Messing with success
In many countries, statements have been made that transitioning to a modern energy system requires reducing the share of nuclear power in the power mix and increasing renewable sources. It is remarkable that these calls can be heard in France as well, a country where nuclear energy prevails in the national electricity production. Meanwhile, according to European Climate Leadership 2017 report, France demonstrates one of the best performances with regard to carbon emissions in Europe.
Reducing the impact on climate and reducing the share of nuclear energy are two different political topics, which are unfortunately often put in the same basket. This is probably because both are the two most important topics of traditional environmentalists as well as green parties around the world. The reduction of nuclear energy share in France from 75% to 50% derived from a Green party demand before François Hollande came to power was probably seen as something popular with a very vocal share of the population and also some of the media. However, even if all nuclear electricity from shut down units could have been replaced with solar PV and wind, which is impossible because of intermittency, such a path would have been carbon-neutral at best at a very high cost. Why do it then?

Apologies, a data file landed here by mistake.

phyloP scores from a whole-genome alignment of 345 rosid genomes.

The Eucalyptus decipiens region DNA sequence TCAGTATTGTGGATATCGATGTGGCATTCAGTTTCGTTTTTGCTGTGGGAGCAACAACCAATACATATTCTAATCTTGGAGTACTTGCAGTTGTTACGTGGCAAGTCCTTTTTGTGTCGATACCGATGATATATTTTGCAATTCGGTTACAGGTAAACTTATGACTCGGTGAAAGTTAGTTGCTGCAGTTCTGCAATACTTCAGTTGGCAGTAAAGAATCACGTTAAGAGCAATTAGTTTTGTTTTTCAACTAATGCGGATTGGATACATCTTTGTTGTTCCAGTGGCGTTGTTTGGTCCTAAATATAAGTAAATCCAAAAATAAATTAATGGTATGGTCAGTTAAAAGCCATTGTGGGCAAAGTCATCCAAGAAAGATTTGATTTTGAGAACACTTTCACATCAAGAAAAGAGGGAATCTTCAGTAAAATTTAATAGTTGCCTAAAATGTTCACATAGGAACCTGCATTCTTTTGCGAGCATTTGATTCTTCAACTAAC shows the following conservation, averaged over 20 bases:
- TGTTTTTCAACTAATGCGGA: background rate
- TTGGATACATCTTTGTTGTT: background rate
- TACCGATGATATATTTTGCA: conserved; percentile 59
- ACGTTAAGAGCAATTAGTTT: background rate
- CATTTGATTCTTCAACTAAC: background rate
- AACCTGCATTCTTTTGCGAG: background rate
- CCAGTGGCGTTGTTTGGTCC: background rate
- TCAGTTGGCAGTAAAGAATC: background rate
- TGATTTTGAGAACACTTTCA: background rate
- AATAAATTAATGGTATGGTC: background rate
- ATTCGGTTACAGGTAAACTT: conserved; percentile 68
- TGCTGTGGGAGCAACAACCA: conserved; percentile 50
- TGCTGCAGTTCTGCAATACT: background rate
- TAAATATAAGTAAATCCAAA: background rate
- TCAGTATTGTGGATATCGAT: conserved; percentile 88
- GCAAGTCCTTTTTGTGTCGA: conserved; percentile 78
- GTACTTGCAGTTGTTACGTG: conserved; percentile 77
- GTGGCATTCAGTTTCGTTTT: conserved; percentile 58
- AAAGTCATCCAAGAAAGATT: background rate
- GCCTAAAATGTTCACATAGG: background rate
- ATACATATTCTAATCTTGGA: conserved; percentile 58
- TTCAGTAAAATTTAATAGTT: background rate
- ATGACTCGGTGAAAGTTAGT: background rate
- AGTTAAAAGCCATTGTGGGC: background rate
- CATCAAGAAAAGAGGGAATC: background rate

It should be clear for everybody that shutting down nuclear energy can per definition have nothing to do with combating climate change or environmentalism. Even worse, shutting down existing nuclear plants prematurely which could still be operated will for sure lead to higher carbon emissions and is grossly negligent from a financial point of view. On the other hand, expansion of low-carbon renewables in countries like France or Norway, with demand unchanged, will also have practically no effect on CO2-emissions whatsoever.
UK and France as climate leaders
While in some countries climate change slogans and strategies are drifting further and further away from the real fight against climate change, there are some positive exceptions.
Already almost 9 years ago, the late Prof. David MacKay published the freely available book “Sustainable Energy – Without the hot air”. It would be beneficial for every politician and decision-maker to read this book before making energy policy decisions. The data speaks loud and clear. His work had a substantial impact on UK energy policy, leading to promising results – the UK was able to reduce its absolute carbon emissions by the largest amount in Europe in the years from 2010 to 2015.
Also it came as a relief to us when Nicolas Hulot, the French minister of ecological and solidary transition, announced two weeks ago that the goal of reducing nuclear electricity in France to 50% is unrealistic and would have led to expansion of fossil-fired generation capacity. Here we have another country that looked at the data and probably noticed the obvious: shutting down nuclear is bad for the climate.
We urge other nations to learn from the UK and France and develop energy policies without so much hot air.